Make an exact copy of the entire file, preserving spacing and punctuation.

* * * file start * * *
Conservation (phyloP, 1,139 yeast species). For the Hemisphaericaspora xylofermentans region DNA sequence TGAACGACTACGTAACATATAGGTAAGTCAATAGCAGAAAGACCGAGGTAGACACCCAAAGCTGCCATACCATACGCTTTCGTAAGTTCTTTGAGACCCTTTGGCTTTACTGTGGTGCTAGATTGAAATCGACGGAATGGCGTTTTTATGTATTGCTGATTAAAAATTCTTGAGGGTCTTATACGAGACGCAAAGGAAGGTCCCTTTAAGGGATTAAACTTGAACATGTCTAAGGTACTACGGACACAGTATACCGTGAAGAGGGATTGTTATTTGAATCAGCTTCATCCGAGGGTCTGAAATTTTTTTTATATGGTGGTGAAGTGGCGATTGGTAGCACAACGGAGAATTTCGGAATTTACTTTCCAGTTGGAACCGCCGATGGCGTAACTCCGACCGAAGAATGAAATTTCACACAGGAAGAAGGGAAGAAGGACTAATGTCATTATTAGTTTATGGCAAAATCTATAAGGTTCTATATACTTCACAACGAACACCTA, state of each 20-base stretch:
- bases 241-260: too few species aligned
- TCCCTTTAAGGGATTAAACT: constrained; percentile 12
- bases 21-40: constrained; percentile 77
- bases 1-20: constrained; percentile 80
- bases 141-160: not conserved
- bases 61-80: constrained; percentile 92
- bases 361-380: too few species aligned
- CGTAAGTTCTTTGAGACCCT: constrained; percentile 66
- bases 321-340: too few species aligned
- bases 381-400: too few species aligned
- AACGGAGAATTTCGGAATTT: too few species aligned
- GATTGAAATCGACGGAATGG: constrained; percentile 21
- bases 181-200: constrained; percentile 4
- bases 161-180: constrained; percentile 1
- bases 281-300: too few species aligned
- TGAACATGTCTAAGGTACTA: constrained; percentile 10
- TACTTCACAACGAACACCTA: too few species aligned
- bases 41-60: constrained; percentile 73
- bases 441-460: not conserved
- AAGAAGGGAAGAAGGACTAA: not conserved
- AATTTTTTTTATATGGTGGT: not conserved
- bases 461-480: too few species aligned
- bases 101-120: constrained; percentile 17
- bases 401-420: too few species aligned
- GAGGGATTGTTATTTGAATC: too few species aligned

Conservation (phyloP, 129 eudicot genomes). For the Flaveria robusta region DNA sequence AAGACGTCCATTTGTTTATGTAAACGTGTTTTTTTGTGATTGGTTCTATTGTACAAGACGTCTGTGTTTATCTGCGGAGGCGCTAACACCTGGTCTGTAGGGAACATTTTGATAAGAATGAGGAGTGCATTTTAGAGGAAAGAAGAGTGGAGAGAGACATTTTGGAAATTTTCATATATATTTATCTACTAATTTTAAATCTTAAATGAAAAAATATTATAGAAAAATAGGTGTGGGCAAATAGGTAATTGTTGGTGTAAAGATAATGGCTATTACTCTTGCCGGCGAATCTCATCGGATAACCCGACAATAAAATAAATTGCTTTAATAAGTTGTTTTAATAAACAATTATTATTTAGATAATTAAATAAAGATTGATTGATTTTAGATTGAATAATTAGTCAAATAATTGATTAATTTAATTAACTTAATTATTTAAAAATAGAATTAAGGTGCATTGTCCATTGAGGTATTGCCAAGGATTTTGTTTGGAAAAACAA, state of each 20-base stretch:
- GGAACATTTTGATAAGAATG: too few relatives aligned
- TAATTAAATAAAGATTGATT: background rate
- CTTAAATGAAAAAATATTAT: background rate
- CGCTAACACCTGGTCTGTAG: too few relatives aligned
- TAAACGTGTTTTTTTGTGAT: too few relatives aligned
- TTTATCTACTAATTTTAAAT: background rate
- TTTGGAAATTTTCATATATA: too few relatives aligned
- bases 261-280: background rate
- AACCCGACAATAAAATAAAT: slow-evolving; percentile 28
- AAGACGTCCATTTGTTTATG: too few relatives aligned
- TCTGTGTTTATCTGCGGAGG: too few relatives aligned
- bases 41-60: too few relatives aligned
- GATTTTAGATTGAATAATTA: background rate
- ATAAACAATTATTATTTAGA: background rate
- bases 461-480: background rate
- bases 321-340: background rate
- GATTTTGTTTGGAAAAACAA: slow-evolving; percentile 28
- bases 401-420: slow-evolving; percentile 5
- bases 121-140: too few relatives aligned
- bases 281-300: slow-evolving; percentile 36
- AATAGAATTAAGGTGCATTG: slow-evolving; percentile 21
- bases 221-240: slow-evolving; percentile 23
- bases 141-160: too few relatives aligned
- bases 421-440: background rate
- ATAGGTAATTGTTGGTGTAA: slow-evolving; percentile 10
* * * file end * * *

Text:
Conservation (phyloP, 1,139 yeast species). For the Hemisphaericaspora xylofermentans region DNA sequence TGAACGACTACGTAACATATAGGTAAGTCAATAGCAGAAAGACCGAGGTAGACACCCAAAGCTGCCATACCATACGCTTTCGTAAGTTCTTTGAGACCCTTTGGCTTTACTGTGGTGCTAGATTGAAATCGACGGAATGGCGTTTTTATGTATTGCTGATTAAAAATTCTTGAGGGTCTTATACGAGACGCAAAGGAAGGTCCCTTTAAGGGATTAAACTTGAACATGTCTAAGGTACTACGGACACAGTATACCGTGAAGAGGGATTGTTATTTGAATCAGCTTCATCCGAGGGTCTGAAATTTTTTTTATATGGTGGTGAAGTGGCGATTGGTAGCACAACGGAGAATTTCGGAATTTACTTTCCAGTTGGAACCGCCGATGGCGTAACTCCGACCGAAGAATGAAATTTCACACAGGAAGAAGGGAAGAAGGACTAATGTCATTATTAGTTTATGGCAAAATCTATAAGGTTCTATATACTTCACAACGAACACCTA, state of each 20-base stretch:
- bases 241-260: too few species aligned
- TCCCTTTAAGGGATTAAACT: constrained; percentile 12
- bases 21-40: constrained; percentile 77
- bases 1-20: constrained; percentile 80
- bases 141-160: not conserved
- bases 61-80: constrained; percentile 92
- bases 361-380: too few species aligned
- CGTAAGTTCTTTGAGACCCT: constrained; percentile 66
- bases 321-340: too few species aligned
- bases 381-400: too few species aligned
- AACGGAGAATTTCGGAATTT: too few species aligned
- GATTGAAATCGACGGAATGG: constrained; percentile 21
- bases 181-200: constrained; percentile 4
- bases 161-180: constrained; percentile 1
- bases 281-300: too few species aligned
- TGAACATGTCTAAGGTACTA: constrained; percentile 10
- TACTTCACAACGAACACCTA: too few species aligned
- bases 41-60: constrained; percentile 73
- bases 441-460: not conserved
- AAGAAGGGAAGAAGGACTAA: not conserved
- AATTTTTTTTATATGGTGGT: not conserved
- bases 461-480: too few species aligned
- bases 101-120: constrained; percentile 17
- bases 401-420: too few species aligned
- GAGGGATTGTTATTTGAATC: too few species aligned

Conservation (phyloP, 129 eudicot genomes). For the Flaveria robusta region DNA sequence AAGACGTCCATTTGTTTATGTAAACGTGTTTTTTTGTGATTGGTTCTATTGTACAAGACGTCTGTGTTTATCTGCGGAGGCGCTAACACCTGGTCTGTAGGGAACATTTTGATAAGAATGAGGAGTGCATTTTAGAGGAAAGAAGAGTGGAGAGAGACATTTTGGAAATTTTCATATATATTTATCTACTAATTTTAAATCTTAAATGAAAAAATATTATAGAAAAATAGGTGTGGGCAAATAGGTAATTGTTGGTGTAAAGATAATGGCTATTACTCTTGCCGGCGAATCTCATCGGATAACCCGACAATAAAATAAATTGCTTTAATAAGTTGTTTTAATAAACAATTATTATTTAGATAATTAAATAAAGATTGATTGATTTTAGATTGAATAATTAGTCAAATAATTGATTAATTTAATTAACTTAATTATTTAAAAATAGAATTAAGGTGCATTGTCCATTGAGGTATTGCCAAGGATTTTGTTTGGAAAAACAA, state of each 20-base stretch:
- GGAACATTTTGATAAGAATG: too few relatives aligned
- TAATTAAATAAAGATTGATT: background rate
- CTTAAATGAAAAAATATTAT: background rate
- CGCTAACACCTGGTCTGTAG: too few relatives aligned
- TAAACGTGTTTTTTTGTGAT: too few relatives aligned
- TTTATCTACTAATTTTAAAT: background rate
- TTTGGAAATTTTCATATATA: too few relatives aligned
- bases 261-280: background rate
- AACCCGACAATAAAATAAAT: slow-evolving; percentile 28
- AAGACGTCCATTTGTTTATG: too few relatives aligned
- TCTGTGTTTATCTGCGGAGG: too few relatives aligned
- bases 41-60: too few relatives aligned
- GATTTTAGATTGAATAATTA: background rate
- ATAAACAATTATTATTTAGA: background rate
- bases 461-480: background rate
- bases 321-340: background rate
- GATTTTGTTTGGAAAAACAA: slow-evolving; percentile 28
- bases 401-420: slow-evolving; percentile 5
- bases 121-140: too few relatives aligned
- bases 281-300: slow-evolving; percentile 36
- AATAGAATTAAGGTGCATTG: slow-evolving; percentile 21
- bases 221-240: slow-evolving; percentile 23
- bases 141-160: too few relatives aligned
- bases 421-440: background rate
- ATAGGTAATTGTTGGTGTAA: slow-evolving; percentile 10